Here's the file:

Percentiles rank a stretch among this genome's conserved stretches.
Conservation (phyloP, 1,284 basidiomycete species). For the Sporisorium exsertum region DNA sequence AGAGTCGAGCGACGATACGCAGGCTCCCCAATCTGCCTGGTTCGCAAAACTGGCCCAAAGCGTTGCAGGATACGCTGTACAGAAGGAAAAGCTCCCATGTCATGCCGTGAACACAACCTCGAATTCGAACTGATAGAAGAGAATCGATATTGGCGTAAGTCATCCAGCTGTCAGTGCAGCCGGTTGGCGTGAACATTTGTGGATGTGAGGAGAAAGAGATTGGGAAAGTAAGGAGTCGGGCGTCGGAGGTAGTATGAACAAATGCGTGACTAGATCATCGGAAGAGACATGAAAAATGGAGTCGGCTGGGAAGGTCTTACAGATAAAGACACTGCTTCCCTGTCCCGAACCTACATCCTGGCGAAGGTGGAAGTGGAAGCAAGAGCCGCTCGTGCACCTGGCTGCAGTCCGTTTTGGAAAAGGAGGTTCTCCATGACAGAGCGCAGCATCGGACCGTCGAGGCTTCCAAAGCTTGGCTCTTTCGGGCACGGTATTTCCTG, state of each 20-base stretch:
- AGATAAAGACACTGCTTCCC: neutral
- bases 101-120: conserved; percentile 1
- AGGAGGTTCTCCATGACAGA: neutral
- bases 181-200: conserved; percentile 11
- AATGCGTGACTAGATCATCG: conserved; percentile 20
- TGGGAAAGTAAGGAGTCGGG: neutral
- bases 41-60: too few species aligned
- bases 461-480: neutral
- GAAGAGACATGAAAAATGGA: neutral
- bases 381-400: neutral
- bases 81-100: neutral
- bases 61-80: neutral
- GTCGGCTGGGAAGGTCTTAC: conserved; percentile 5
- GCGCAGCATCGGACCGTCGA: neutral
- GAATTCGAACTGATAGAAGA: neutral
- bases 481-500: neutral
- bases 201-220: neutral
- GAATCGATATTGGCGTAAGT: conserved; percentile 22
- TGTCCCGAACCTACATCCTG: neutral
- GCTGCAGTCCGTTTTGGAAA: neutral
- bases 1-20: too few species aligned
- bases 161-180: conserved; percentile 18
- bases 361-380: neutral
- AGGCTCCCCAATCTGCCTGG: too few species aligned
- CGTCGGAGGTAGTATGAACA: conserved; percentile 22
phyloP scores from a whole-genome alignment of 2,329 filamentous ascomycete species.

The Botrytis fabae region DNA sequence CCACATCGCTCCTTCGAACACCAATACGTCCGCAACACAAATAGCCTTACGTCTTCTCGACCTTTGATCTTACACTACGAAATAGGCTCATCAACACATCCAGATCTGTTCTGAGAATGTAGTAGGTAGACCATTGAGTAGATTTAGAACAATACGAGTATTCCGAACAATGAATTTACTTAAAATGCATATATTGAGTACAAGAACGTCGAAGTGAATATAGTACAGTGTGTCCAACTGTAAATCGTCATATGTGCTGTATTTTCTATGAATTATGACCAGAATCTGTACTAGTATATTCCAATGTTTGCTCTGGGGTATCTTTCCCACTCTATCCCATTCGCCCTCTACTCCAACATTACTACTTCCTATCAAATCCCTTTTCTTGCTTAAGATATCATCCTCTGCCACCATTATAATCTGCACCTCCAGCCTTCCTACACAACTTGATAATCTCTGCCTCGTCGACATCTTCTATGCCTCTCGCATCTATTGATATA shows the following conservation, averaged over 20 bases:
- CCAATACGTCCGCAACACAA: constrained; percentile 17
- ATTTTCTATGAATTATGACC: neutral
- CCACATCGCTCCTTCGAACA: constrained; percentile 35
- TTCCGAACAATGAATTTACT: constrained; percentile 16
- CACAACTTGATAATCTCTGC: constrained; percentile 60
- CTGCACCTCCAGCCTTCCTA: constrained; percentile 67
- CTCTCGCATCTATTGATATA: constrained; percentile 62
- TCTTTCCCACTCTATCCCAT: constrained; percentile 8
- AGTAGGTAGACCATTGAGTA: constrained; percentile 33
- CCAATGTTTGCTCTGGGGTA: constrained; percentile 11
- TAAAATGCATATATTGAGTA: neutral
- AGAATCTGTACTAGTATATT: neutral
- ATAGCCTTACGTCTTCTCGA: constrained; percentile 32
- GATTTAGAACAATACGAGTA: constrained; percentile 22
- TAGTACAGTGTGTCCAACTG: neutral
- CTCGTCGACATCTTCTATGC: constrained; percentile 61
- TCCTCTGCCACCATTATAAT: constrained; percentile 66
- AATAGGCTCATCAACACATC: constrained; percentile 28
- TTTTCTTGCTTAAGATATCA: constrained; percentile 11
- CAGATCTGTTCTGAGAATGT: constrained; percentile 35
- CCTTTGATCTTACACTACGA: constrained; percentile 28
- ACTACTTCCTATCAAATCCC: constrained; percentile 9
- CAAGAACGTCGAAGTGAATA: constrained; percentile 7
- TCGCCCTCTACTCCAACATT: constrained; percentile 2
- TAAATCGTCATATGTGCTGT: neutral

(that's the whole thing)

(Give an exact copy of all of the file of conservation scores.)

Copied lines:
Percentiles rank a stretch among this genome's conserved stretches.
Conservation (phyloP, 1,284 basidiomycete species). For the Sporisorium exsertum region DNA sequence AGAGTCGAGCGACGATACGCAGGCTCCCCAATCTGCCTGGTTCGCAAAACTGGCCCAAAGCGTTGCAGGATACGCTGTACAGAAGGAAAAGCTCCCATGTCATGCCGTGAACACAACCTCGAATTCGAACTGATAGAAGAGAATCGATATTGGCGTAAGTCATCCAGCTGTCAGTGCAGCCGGTTGGCGTGAACATTTGTGGATGTGAGGAGAAAGAGATTGGGAAAGTAAGGAGTCGGGCGTCGGAGGTAGTATGAACAAATGCGTGACTAGATCATCGGAAGAGACATGAAAAATGGAGTCGGCTGGGAAGGTCTTACAGATAAAGACACTGCTTCCCTGTCCCGAACCTACATCCTGGCGAAGGTGGAAGTGGAAGCAAGAGCCGCTCGTGCACCTGGCTGCAGTCCGTTTTGGAAAAGGAGGTTCTCCATGACAGAGCGCAGCATCGGACCGTCGAGGCTTCCAAAGCTTGGCTCTTTCGGGCACGGTATTTCCTG, state of each 20-base stretch:
- AGATAAAGACACTGCTTCCC: neutral
- bases 101-120: conserved; percentile 1
- AGGAGGTTCTCCATGACAGA: neutral
- bases 181-200: conserved; percentile 11
- AATGCGTGACTAGATCATCG: conserved; percentile 20
- TGGGAAAGTAAGGAGTCGGG: neutral
- bases 41-60: too few species aligned
- bases 461-480: neutral
- GAAGAGACATGAAAAATGGA: neutral
- bases 381-400: neutral
- bases 81-100: neutral
- bases 61-80: neutral
- GTCGGCTGGGAAGGTCTTAC: conserved; percentile 5
- GCGCAGCATCGGACCGTCGA: neutral
- GAATTCGAACTGATAGAAGA: neutral
- bases 481-500: neutral
- bases 201-220: neutral
- GAATCGATATTGGCGTAAGT: conserved; percentile 22
- TGTCCCGAACCTACATCCTG: neutral
- GCTGCAGTCCGTTTTGGAAA: neutral
- bases 1-20: too few species aligned
- bases 161-180: conserved; percentile 18
- bases 361-380: neutral
- AGGCTCCCCAATCTGCCTGG: too few species aligned
- CGTCGGAGGTAGTATGAACA: conserved; percentile 22
phyloP scores from a whole-genome alignment of 2,329 filamentous ascomycete species.

The Botrytis fabae region DNA sequence CCACATCGCTCCTTCGAACACCAATACGTCCGCAACACAAATAGCCTTACGTCTTCTCGACCTTTGATCTTACACTACGAAATAGGCTCATCAACACATCCAGATCTGTTCTGAGAATGTAGTAGGTAGACCATTGAGTAGATTTAGAACAATACGAGTATTCCGAACAATGAATTTACTTAAAATGCATATATTGAGTACAAGAACGTCGAAGTGAATATAGTACAGTGTGTCCAACTGTAAATCGTCATATGTGCTGTATTTTCTATGAATTATGACCAGAATCTGTACTAGTATATTCCAATGTTTGCTCTGGGGTATCTTTCCCACTCTATCCCATTCGCCCTCTACTCCAACATTACTACTTCCTATCAAATCCCTTTTCTTGCTTAAGATATCATCCTCTGCCACCATTATAATCTGCACCTCCAGCCTTCCTACACAACTTGATAATCTCTGCCTCGTCGACATCTTCTATGCCTCTCGCATCTATTGATATA shows the following conservation, averaged over 20 bases:
- CCAATACGTCCGCAACACAA: constrained; percentile 17
- ATTTTCTATGAATTATGACC: neutral
- CCACATCGCTCCTTCGAACA: constrained; percentile 35
- TTCCGAACAATGAATTTACT: constrained; percentile 16
- CACAACTTGATAATCTCTGC: constrained; percentile 60
- CTGCACCTCCAGCCTTCCTA: constrained; percentile 67
- CTCTCGCATCTATTGATATA: constrained; percentile 62
- TCTTTCCCACTCTATCCCAT: constrained; percentile 8
- AGTAGGTAGACCATTGAGTA: constrained; percentile 33
- CCAATGTTTGCTCTGGGGTA: constrained; percentile 11
- TAAAATGCATATATTGAGTA: neutral
- AGAATCTGTACTAGTATATT: neutral
- ATAGCCTTACGTCTTCTCGA: constrained; percentile 32
- GATTTAGAACAATACGAGTA: constrained; percentile 22
- TAGTACAGTGTGTCCAACTG: neutral
- CTCGTCGACATCTTCTATGC: constrained; percentile 61
- TCCTCTGCCACCATTATAAT: constrained; percentile 66
- AATAGGCTCATCAACACATC: constrained; percentile 28
- TTTTCTTGCTTAAGATATCA: constrained; percentile 11
- CAGATCTGTTCTGAGAATGT: constrained; percentile 35
- CCTTTGATCTTACACTACGA: constrained; percentile 28
- ACTACTTCCTATCAAATCCC: constrained; percentile 9
- CAAGAACGTCGAAGTGAATA: constrained; percentile 7
- TCGCCCTCTACTCCAACATT: constrained; percentile 2
- TAAATCGTCATATGTGCTGT: neutral